Doing your homework and research to determine two major factors that will make or break your business are imperative steps you need to include in your plan. The first factor to consider is the market for the product you just determined. Knowing how much the pricing goes for that product is essential, as well as knowing the caveats as to where a product like that has seen success and has seen failure. Looking into the market, its history and analyzing it intently is extremely important because it allows you to learn from where others made it or busted it.
The second factor to consider is your competition. Knowing competitors and their offerings are beneficial to ease your entry into the market and may allow you to strike at an area they don’t provide or are faring poorly in. This information coupled with the knowledge of the market will help you determine the path your business will need to take. So in our earlier example, if you decided to take on the role of a beachside café specializing in premium coffee roasts, you’ll need to know who else is on the beachside. You’ll need to know if their product is great and then determine if you want to take that product head-on or find a way to provide a product they don’t have that the market is thirsty for.
4. Plan to make an impact and plan how to get your product in your customers’ hands.
If you’ve conceptualized an innovative product or service, it’s of no use if no one knows about it. This is where it is essential to promote your product and introduce it into the market. Marketing your product can take many forms but you will have to target a medium wherein your projected customers indulge heavily in. The objective is to convince as many people as possible of your product with the least effort and cost. If your beachside café caters to a lot of dog-walking young women, then you’ll need to find a way to reach them. Placing flyers in their favorite nearby grooming shop is a start, posting blogs and social media awareness with those keywords are also a great way to get your product out there.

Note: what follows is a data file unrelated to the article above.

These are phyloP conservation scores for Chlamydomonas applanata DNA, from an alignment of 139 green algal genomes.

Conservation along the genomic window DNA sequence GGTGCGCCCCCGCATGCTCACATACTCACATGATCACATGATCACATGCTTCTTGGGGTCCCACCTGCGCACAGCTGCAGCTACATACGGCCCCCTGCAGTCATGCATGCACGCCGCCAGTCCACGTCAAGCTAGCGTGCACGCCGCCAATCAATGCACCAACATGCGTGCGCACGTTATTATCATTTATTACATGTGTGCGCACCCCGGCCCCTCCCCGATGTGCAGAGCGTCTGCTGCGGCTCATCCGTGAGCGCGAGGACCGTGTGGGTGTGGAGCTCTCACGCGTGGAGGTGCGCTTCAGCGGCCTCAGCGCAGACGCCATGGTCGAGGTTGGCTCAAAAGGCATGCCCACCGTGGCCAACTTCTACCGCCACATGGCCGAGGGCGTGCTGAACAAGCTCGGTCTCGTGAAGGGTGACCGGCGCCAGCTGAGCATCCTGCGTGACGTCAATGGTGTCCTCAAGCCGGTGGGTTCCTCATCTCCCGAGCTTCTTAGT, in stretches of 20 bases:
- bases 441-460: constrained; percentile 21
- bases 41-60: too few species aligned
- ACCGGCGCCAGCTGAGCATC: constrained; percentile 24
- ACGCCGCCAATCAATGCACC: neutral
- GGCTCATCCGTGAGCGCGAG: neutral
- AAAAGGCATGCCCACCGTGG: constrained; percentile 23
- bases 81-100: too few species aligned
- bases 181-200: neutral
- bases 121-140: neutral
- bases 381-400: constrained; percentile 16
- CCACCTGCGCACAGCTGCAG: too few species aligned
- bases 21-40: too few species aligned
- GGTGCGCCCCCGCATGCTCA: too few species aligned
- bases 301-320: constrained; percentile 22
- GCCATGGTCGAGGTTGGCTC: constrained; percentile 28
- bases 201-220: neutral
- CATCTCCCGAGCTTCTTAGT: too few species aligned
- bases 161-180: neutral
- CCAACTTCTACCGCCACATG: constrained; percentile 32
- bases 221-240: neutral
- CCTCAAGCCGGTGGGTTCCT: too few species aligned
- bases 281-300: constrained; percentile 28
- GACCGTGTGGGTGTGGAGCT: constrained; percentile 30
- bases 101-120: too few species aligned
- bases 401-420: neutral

You’ll need to outline how to get the product over to them. Finding out the right price is a start to this exercise. You’ll need to arm yourself with what you know in the market analysis and competitive analysis along with them scope and limitations of your product to know how to price it. Remember, to run a thorough financial study as well so you are making a profit. This is also where you list down all the logistical necessities to make sure inputs, productions, processes and the output and selling are all covered in your business plan.
5. Know your numbers.
It is absolutely important to crunch the numbers and map out your forecast over the next three years at the very least. You’ll anticipate all your expenses from acquiring raw material to get your product going to the operational expenses involved in your daily operation to how much you will need to invest to get started. These inputs will determine the price you need to put together and will help you track the success of your business and make the necessary adjustments or expansions. Remember to also plan for failure points and you will need levers to pull in case of shocks in the business and the market. Stay faithful to this exercise and you will definitely succeed.
Business planning doesn’t take so much acumen as it leans more towards common sense. The plan isn’t the be-all-end-all though because execution of this plan is just as important. Best of luck! If you’re after more small business tips like these, check out the rest of the Saxons blog today.